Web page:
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# Momentum

This lesson aligns with Next Generation Science Standards (NGSS) PS2.B

Introduction
To understand the nature of the matter, it is essential to know some basic concepts such as inertia, mass, momentum, velocity, speed, distance, etc. Momentum is a commonly used term that is associated with the mass in motion. The object that is moving has momentum which can be measured by the mass and the velocity of the moving object. The law of conservation of momentum is a fundamental law that is used to describe the momentum of a system of objects. In this article, we will learn about momentum, the dependence on momentum, and the law of conservation of momentum.

Momentum
Momentum is a vector quantity that is used to explain the motion of an object with non-zero mass. The term non-zero mass defines that it is only applicable to any moving object. For instance, a ball with some mass is moving at a particular speed possesses momentum.

Factors affecting Momentum
The momentum of a moving object depends upon both the mass and the velocity of that object. The momentum of a moving object can be calculated by using the following formula.

Momentum = mass × velocity

As we know, mass is measured in kilograms, and velocity is measured in meters per second, so the unit of momentum is kilogram-meters per second or kgm/s. Momentum is described by the magnitude of velocity as well as the direction of the moving object. Mass is a scalar quantity, so the momentum of the object is in the same direction as its velocity.

If two objects move in the same direction then the momentum will depend on their masses. The massive an object is, the more momentum it has. For example, a car has more momentum than a football because it has greater mass.
Similarly, the greater the velocity of an object, the more momentum it has. For instance, a baseball moving at 30 m/s will have more momentum than a baseball moving at 8 m/s. In addition, it is harder to change the velocity of the baseball that is moving at 30 m/s than the velocity of the baseball moving at 8 m/s.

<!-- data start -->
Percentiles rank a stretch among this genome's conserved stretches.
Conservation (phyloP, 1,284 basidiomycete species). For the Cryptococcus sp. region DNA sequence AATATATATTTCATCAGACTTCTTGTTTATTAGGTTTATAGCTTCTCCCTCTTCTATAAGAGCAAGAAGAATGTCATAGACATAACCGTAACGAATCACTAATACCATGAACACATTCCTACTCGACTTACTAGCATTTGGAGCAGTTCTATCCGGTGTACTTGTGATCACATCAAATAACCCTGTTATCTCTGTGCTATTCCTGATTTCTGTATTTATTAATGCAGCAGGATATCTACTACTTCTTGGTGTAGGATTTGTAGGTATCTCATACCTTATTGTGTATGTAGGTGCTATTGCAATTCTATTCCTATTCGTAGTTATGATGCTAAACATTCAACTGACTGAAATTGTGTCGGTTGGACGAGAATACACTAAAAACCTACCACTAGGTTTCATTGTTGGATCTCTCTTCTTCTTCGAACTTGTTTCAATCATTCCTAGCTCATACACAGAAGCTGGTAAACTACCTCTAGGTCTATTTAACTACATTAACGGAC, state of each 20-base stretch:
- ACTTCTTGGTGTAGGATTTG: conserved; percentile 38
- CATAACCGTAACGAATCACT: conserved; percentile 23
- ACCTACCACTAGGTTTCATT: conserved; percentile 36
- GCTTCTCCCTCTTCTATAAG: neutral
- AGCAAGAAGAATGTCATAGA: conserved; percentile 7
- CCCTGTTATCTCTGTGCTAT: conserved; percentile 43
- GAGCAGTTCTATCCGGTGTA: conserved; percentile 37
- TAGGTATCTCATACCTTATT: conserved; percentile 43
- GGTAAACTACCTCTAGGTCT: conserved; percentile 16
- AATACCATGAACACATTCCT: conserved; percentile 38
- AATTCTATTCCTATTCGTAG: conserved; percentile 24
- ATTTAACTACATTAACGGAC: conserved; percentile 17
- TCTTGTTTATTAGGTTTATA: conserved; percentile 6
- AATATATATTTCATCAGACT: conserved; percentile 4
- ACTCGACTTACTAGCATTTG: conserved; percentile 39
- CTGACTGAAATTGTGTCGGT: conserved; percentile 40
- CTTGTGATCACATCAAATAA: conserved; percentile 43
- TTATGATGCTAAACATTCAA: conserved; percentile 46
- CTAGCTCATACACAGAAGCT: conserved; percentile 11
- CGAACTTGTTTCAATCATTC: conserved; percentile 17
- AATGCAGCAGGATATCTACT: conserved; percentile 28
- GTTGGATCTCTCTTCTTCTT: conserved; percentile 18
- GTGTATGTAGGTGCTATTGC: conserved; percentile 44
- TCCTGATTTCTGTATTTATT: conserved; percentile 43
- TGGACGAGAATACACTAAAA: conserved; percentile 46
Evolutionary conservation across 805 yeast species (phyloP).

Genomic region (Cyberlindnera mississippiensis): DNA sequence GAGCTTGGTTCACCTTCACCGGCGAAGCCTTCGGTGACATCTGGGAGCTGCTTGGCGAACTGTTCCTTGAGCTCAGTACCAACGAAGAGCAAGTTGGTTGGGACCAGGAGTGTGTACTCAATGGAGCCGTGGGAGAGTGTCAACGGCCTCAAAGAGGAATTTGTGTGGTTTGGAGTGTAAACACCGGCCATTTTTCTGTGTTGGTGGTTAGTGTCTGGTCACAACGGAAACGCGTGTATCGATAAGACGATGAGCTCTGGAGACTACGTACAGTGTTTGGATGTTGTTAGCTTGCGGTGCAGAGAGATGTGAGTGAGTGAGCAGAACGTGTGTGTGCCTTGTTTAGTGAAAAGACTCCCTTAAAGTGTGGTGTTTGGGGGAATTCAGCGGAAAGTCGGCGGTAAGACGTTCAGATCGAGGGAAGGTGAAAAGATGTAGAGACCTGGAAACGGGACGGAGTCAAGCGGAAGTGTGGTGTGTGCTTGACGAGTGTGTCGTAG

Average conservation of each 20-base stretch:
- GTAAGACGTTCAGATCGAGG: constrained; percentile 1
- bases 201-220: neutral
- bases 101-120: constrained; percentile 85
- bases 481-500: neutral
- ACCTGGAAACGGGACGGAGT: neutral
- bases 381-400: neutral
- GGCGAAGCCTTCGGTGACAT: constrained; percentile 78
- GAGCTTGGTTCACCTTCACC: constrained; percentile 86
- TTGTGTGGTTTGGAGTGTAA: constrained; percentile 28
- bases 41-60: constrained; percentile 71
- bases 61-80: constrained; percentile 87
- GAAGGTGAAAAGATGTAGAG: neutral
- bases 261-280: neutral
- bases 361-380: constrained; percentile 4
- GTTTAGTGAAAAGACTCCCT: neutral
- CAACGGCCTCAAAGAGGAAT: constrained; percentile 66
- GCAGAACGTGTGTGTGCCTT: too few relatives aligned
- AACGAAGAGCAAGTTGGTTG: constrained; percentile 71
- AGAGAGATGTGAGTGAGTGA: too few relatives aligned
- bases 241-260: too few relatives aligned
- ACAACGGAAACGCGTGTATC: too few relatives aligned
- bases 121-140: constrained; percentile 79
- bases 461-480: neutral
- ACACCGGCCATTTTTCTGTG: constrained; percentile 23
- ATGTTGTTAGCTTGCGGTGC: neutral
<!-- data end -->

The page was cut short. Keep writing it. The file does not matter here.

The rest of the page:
Conservation of Momentum
The word conservation has a more specific meaning that refers to the condition before and after some event. When two moving objects exert force on each other for a short time or bump into each other, this is known as a collision.

The law of conservation of momentum states that the total momentum of the two objects before the collision is the same as the total momentum after the collision. In other words, the total momentum of any group of objects remains constant during an interaction, provided that no external force is acting on the system. Friction is a common example of external force.

Collision with Two Moving Objects
Newton’s third law is applied, when two moving objects collide with each other. During a collision, both objects experience force that is equal in magnitude and opposite in direction. This type of force causes one object to speed up and another object to slow down.

For example, two balls have equal masses moving on the same path as shown in the figure. The red ball is moving down at 6 m/s whereas the blue ball is moving at 3 m/s. The red ball reaches the blue ball and collides with it. Due to collision, the velocity of each ball changes. The red ball slows down to 3 m/s while the blue ball speeds up to 6 m/s. Hence, the total momentum is conserved.

collision between two balls will change the speed of each

Collision with One moving Object
If the red ball is traveling at 6 m/s and the blue ball is at rest. Eventually, the red ball collides with a blue ball. After the collision, the red ball will stop moving but the blue ball moves at 6 m/s. Although the situation is different now, the total momentum is conserved that has been transferred from one ball to another.

Collision with Connected Objects
Imagine two balls are soft and collide with each other. When they collide, instead of bouncing off each other, they stick together. After the collision, the coupled balls have twice the mass and the velocity of the coupled balls will be 3 m/s half of the initial velocity of the red ball. Hence total momentum is conserved as the mass is doubled and the velocity becomes half.

Summary
• Momentum refers to a quantity that is used to explain the state of the motion of objects with non-zero mass.
• Momentum depends on the mass and the velocity of the moving object, and It can be expressed as p= mv.
The law of conservation of momentum states that total momentum may be transferred from one body to another but not destroyed at all.

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